Don't Become Entangled
By Staff News & Analysis - June 27, 2013

Can the state be trusted to do anything right? … Revelations of unacceptable snooping and the draconian treatment of whistleblowers are making a mockery of the government's quest for 'openness and transparency.' This week, Peter Francis, a former Special Branch covert agent, told Channel 4's 'Dispatches' that his job had been to infiltrate the grieving family and 'dig dirt' on Stephen's best friend, Duwayne Brooks. – UK Telegraph

Dominant Social Theme: What we need to counteract Leviathan is transparency.

Free-Market Analysis: This article in the Telegraph focuses on an antidote to state invasiveness … transparency. As we have long pointed out, the transparency meme is a major dominant social theme these days.

For instance, there is a global transparency organization headed by a former World Bank executive; state-banking proponent Ellen Brown and other backers of state power are part of the membership.

Transparency and "battling state corruption" are the twin engines of this dominant social theme. It is a most necessary one because most people are fed up with the reality of government if not the concept.

As the invasiveness of regulatory democracy continues to expand, transparency and corruption cures will be advanced as the natural prophylactics. In the mainstream media, they already are.

Vote the rascals out, the electorate is exhorted. And if the rascals are not removed, well … that is the fault of a supine and corrupt body politic.

Along with the vote, one is supposed to back good-government types who want to purge government of corruption and make it more transparent. But these phenomena are the RESULT of government itself and are an inherent part of its structure.

Government is a monopoly and monopolies mandated by force will never be either transparent or "uncorrupt." Those in power or part of the power structure will always defend their bailiwick and will go to extreme lengths to do so.

Just look:

Have you ever been to bed with a sleeping policeman? Think hard before you answer. Could the lovely new Bill you snogged at that Cyclists Against the Bomb rally in 1980 turn out to have been, well, the Old Bill? Women of Britain, it seems Big Brother isn't just watching you; the sly devil may be bonking you as well.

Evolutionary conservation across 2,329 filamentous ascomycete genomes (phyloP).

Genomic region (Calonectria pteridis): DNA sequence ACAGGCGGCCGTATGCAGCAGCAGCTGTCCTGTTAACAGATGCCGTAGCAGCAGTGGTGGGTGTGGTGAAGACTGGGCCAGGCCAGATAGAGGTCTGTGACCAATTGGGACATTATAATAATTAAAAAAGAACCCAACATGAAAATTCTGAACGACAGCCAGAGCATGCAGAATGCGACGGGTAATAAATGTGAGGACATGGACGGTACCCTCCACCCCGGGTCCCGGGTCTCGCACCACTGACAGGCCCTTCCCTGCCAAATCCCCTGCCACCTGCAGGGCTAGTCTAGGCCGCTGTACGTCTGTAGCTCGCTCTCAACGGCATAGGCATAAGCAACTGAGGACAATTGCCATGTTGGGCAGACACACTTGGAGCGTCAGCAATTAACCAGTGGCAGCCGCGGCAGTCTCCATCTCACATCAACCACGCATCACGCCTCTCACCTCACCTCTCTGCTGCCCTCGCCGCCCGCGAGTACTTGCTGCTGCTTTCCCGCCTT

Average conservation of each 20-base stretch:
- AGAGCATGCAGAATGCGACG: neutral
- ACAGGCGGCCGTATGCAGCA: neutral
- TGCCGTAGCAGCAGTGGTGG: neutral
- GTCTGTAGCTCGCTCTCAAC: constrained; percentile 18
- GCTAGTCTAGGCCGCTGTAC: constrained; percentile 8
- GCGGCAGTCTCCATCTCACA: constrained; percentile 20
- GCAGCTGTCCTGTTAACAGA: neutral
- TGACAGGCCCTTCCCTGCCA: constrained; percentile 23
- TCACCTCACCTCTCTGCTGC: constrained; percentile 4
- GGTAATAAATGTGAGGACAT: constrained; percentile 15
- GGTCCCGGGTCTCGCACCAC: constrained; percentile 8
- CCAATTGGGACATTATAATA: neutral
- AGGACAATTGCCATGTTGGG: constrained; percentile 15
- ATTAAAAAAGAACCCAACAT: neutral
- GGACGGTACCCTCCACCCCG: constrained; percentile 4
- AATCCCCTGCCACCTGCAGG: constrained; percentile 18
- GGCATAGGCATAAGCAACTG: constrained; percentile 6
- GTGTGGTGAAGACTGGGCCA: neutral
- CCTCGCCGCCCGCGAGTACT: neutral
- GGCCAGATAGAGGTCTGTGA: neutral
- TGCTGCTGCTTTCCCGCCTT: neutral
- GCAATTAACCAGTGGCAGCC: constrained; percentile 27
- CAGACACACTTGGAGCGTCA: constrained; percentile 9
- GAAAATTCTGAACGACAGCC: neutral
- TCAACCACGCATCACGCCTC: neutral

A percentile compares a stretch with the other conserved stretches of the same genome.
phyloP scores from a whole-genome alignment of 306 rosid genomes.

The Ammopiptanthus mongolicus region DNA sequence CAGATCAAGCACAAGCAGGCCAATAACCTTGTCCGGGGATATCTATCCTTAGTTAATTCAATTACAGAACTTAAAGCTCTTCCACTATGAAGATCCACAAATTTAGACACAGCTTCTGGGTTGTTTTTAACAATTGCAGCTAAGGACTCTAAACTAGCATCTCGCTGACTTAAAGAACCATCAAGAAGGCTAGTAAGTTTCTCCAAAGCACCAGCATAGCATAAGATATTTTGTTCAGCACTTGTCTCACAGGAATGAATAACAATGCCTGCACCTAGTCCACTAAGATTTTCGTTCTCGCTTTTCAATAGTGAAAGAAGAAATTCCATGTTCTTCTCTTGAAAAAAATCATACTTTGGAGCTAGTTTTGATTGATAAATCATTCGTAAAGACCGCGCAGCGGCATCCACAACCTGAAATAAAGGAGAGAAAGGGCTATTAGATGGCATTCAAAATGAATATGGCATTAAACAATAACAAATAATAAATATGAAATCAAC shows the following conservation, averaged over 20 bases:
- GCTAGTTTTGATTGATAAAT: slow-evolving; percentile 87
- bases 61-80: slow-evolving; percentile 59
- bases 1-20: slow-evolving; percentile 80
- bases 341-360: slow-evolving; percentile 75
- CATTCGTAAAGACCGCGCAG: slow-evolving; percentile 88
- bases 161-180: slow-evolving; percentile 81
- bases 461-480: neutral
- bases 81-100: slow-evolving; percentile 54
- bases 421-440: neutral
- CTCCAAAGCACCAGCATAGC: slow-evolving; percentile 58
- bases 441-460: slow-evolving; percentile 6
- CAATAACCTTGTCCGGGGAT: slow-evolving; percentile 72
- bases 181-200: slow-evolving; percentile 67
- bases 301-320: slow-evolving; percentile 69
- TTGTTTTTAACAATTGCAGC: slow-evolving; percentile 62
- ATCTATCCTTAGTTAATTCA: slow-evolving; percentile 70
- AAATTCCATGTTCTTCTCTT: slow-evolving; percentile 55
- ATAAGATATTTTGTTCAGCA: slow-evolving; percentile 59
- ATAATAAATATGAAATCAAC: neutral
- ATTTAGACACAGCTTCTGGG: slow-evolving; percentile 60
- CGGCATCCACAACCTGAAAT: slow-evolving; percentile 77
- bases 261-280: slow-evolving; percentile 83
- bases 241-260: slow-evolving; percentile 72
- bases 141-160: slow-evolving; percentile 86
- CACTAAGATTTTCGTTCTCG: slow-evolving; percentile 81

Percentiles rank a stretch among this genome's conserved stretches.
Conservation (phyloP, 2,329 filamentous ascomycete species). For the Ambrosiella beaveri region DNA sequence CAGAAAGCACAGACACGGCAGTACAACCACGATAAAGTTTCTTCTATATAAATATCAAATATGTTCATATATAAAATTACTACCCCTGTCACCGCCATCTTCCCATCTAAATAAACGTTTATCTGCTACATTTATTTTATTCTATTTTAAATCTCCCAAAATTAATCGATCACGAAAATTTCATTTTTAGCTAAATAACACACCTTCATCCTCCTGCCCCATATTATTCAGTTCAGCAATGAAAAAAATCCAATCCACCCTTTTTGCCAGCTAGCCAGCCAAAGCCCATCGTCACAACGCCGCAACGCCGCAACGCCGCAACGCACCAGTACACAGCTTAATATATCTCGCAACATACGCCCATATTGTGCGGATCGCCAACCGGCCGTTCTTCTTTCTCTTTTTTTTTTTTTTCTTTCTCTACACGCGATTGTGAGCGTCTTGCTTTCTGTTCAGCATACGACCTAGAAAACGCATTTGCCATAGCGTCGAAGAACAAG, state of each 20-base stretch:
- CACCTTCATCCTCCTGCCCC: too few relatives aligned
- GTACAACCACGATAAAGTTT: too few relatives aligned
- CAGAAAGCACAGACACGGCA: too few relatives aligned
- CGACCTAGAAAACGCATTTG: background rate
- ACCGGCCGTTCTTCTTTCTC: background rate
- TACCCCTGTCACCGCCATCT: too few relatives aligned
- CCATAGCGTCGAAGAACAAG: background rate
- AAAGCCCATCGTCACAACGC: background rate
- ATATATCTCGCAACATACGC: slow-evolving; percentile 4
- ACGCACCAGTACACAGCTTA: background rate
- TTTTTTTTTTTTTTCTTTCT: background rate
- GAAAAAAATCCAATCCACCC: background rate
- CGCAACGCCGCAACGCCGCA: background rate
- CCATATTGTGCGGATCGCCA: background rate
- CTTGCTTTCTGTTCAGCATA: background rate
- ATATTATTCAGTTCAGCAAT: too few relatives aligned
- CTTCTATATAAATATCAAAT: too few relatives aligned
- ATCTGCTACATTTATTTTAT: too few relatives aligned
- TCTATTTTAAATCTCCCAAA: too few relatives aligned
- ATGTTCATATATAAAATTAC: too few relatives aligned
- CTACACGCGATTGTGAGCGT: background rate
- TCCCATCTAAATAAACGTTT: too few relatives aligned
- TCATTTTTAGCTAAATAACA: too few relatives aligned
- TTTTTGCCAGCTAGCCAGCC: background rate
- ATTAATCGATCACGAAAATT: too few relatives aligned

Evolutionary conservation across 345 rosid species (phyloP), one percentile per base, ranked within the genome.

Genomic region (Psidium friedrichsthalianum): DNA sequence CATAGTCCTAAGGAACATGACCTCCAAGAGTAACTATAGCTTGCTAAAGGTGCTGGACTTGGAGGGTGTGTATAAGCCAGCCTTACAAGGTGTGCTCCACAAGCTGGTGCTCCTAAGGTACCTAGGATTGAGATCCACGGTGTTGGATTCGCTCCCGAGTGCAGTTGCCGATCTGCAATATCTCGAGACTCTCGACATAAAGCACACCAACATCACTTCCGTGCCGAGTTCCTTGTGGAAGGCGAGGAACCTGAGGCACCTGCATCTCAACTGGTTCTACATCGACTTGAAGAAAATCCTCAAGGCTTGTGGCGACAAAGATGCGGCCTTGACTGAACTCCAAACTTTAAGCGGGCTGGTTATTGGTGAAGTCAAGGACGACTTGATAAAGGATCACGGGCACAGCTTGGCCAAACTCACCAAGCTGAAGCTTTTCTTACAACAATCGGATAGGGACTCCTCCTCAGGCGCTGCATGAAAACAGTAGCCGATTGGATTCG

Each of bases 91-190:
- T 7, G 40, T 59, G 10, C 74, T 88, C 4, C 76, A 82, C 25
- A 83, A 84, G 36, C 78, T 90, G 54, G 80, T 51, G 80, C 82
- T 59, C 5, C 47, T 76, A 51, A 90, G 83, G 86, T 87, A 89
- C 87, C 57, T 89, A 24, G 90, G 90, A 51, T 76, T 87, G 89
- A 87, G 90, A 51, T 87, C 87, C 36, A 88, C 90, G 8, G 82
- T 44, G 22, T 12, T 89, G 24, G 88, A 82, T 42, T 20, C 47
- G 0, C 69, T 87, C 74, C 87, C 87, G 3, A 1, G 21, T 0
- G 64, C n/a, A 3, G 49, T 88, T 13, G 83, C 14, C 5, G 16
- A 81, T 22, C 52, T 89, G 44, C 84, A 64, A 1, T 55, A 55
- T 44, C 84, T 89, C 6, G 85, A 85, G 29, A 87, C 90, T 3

On Tuesday, Big Brother's creator would have celebrated his 110th birthday. The name George Orwell not only lives on, it feels like he becomes more prophetic by the day. No wonder sales of Nineteen Eighty-Four are rocketing 60 years after it was first published. "In a time of deceit, telling the truth is a revolutionary act," said Orwell.

With his perfect pitch for official cant, he would have picked apart the new mantra of our public services: Openness 'n' Transparency! We must be more "open and transparent", say the Metropolitan Police. The same Met whose undercover officer acted as a spy among Stephen Lawrence's grieving family, a story that has been hidden for 20 years.

The mole's mission: to gather information to discredit the stricken Lawrences and thereby cover up an inept police inquiry. Peter Francis, a former Special Branch covert agent – they were known as "hairies" for their hippy appearance – bravely spoke out this week.

He told Channel 4's Dispatches that his job had been to "dig dirt" on Stephen's best friend, Duwayne Brooks. Francis also seduced female members of the anti-racist groups he joined. While sex with activists was considered perfectly legitimate, there was an unwritten rule that you "must never fall in love". How frightfully considerate!

In the past week, it has become clear that such monstrous abuses of power are not rogue blemishes on an otherwise healthy system. Our public services are riddled with this cancer. Speaking out about the crisis in the East of England Ambulance Service, health minister Anna Soubry castigated the "mates culture" in which the priority is to "protect your mates, systems and structures", instead of protecting the patient. She is so right.

Yes, the article is correct, too, as far as it goes. Even the author's conclusion that an "untrammeled press" is necessary to pursue goals of transparency and a lack of corruption is a notable one.

But in a larger sense, even this hard-headed analysis fails to convince as a monopole (monopoly) government will always summon the resources to defend itself. Eventually, even the untrammeled press comes under attack, as it has these days.

An uncomfortable but necessary solution is to fight the regulatory state by advocating its diminution. Only a smaller state can reduce corruption and expand transparency. Strangle the state, and you will have a more just and peaceful society.

Even more difficult, one must realize that the reduction of the state is not accomplished by reform but individual human action. Pay attention to your own life and seek to become as self-sufficient as possible. Orient your activities around family and community and seek entrepreneurial activities.

After Thoughts

Don't become entangled in the tentacles of Leviathan.

Share via
Copy link
Powered by Social Snap